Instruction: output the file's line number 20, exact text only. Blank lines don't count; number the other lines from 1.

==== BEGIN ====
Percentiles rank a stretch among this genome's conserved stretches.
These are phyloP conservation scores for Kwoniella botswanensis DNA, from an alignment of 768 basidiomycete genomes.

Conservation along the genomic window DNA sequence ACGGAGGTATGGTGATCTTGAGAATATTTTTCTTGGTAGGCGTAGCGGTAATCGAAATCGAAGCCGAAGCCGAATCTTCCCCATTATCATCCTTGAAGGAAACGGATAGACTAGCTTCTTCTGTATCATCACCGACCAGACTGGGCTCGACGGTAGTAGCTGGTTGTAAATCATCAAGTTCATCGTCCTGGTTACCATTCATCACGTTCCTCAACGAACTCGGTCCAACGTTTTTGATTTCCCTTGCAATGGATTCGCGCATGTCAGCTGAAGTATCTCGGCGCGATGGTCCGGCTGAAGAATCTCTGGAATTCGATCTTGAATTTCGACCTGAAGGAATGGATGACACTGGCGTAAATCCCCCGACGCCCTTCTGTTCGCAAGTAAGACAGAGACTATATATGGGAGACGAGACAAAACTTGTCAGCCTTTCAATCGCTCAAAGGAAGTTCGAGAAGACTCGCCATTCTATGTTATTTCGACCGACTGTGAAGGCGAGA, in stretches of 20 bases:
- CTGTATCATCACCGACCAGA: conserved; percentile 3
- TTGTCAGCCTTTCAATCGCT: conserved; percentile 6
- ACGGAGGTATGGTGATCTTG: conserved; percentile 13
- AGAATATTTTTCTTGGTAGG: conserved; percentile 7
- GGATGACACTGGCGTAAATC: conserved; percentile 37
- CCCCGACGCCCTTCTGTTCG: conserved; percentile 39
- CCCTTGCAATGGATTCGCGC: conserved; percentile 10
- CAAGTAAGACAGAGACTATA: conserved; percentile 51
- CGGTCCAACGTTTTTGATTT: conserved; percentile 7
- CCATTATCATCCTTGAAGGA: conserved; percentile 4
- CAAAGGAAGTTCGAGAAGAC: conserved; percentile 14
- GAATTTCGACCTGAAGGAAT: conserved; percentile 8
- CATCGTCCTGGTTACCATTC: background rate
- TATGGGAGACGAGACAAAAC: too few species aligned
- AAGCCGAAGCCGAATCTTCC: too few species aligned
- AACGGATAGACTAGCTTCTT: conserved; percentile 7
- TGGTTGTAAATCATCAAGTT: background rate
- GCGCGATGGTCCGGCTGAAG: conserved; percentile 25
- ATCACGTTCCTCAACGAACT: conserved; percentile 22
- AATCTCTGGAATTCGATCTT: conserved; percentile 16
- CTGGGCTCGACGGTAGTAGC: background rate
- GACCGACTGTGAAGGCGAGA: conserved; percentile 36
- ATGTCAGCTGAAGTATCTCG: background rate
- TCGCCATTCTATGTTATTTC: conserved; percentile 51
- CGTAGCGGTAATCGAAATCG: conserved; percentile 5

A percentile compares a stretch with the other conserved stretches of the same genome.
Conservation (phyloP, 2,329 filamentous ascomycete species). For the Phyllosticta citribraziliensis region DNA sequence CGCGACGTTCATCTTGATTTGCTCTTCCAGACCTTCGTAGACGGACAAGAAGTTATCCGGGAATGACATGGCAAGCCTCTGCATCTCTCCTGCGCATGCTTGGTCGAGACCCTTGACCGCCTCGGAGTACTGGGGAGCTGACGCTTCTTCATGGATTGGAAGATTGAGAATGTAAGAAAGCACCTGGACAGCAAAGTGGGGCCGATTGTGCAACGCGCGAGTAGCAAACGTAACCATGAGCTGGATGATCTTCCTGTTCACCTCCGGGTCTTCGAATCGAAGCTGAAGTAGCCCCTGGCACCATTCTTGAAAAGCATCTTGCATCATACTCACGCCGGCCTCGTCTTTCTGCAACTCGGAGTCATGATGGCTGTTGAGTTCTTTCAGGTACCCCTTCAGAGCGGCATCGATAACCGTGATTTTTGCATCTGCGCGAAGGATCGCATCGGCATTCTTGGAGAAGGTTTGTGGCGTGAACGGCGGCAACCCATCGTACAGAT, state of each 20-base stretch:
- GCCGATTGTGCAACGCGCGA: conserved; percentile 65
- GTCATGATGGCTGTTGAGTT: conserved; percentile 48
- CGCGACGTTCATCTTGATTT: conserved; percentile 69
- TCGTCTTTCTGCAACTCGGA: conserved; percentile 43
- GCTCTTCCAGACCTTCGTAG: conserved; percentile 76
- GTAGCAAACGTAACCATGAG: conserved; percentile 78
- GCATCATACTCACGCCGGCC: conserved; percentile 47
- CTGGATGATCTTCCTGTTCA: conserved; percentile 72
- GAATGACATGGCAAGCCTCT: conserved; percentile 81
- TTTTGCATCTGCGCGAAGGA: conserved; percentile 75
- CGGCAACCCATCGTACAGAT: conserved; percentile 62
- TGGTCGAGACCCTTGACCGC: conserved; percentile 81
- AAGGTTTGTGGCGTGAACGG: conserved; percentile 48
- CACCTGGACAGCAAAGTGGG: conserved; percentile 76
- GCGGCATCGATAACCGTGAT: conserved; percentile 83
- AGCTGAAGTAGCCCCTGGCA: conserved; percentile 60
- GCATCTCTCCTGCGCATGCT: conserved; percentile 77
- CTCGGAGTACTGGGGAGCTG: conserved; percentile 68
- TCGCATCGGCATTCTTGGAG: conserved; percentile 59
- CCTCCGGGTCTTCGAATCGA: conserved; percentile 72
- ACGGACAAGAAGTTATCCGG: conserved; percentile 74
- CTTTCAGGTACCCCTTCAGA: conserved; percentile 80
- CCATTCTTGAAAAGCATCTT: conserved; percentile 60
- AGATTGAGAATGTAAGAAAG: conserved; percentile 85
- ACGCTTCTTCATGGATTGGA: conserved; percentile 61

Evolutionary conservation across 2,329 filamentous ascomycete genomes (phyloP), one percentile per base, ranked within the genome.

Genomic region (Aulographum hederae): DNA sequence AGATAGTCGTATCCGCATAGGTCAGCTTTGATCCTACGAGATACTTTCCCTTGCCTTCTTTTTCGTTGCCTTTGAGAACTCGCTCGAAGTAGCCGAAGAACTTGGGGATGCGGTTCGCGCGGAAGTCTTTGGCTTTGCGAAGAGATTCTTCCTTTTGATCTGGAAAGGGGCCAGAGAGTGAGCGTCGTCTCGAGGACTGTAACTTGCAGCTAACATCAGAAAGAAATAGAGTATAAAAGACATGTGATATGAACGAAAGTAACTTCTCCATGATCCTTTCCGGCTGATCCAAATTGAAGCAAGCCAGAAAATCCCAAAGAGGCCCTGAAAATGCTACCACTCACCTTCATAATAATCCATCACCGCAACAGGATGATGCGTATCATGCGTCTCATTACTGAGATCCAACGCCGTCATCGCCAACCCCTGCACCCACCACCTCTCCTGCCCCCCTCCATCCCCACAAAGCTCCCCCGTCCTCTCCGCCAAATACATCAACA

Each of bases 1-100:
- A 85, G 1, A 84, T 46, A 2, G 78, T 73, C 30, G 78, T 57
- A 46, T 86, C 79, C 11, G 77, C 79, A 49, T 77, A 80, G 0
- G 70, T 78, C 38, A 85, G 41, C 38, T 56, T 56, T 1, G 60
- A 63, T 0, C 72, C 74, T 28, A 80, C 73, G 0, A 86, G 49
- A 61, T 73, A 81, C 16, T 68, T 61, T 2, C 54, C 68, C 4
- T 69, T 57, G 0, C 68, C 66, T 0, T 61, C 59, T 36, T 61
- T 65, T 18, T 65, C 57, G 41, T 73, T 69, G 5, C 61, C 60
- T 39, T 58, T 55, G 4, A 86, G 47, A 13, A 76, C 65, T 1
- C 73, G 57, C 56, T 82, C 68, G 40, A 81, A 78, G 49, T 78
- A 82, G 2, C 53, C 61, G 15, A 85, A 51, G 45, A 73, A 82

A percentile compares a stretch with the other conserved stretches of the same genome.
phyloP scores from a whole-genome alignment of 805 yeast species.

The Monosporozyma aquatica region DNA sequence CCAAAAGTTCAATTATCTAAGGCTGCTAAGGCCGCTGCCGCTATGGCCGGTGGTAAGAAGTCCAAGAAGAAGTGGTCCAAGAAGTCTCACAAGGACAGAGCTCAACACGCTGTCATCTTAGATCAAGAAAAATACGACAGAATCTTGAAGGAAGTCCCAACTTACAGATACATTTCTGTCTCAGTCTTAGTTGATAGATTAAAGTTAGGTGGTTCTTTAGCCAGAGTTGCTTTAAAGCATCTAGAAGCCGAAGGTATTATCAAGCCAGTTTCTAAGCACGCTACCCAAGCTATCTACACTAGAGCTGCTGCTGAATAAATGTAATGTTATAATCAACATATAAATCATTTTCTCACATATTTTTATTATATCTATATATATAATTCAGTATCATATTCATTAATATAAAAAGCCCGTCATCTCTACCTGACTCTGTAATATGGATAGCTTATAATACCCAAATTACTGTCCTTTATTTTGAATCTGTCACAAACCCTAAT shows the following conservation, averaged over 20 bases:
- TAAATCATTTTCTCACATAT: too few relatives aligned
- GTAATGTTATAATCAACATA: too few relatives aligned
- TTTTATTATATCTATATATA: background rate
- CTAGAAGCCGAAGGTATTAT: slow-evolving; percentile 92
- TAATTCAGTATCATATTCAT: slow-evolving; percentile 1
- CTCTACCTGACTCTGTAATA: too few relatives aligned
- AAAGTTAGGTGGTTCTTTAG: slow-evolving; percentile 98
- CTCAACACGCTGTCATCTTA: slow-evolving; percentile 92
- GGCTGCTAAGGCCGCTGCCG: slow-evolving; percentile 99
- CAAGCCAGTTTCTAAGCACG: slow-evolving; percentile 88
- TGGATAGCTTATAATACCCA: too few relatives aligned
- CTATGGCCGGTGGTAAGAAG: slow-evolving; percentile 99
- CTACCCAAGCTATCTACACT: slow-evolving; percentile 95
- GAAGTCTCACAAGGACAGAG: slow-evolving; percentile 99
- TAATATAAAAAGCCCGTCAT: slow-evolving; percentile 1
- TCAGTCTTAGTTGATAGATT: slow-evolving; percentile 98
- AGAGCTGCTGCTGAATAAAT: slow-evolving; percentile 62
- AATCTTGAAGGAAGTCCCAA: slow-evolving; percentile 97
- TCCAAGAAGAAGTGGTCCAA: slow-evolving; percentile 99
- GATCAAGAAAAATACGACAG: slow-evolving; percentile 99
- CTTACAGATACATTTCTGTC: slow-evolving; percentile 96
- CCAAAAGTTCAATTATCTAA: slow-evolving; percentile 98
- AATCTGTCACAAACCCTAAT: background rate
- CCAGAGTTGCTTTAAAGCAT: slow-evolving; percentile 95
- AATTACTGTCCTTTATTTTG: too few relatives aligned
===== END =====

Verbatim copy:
- TGGTTGTAAATCATCAAGTT: background rate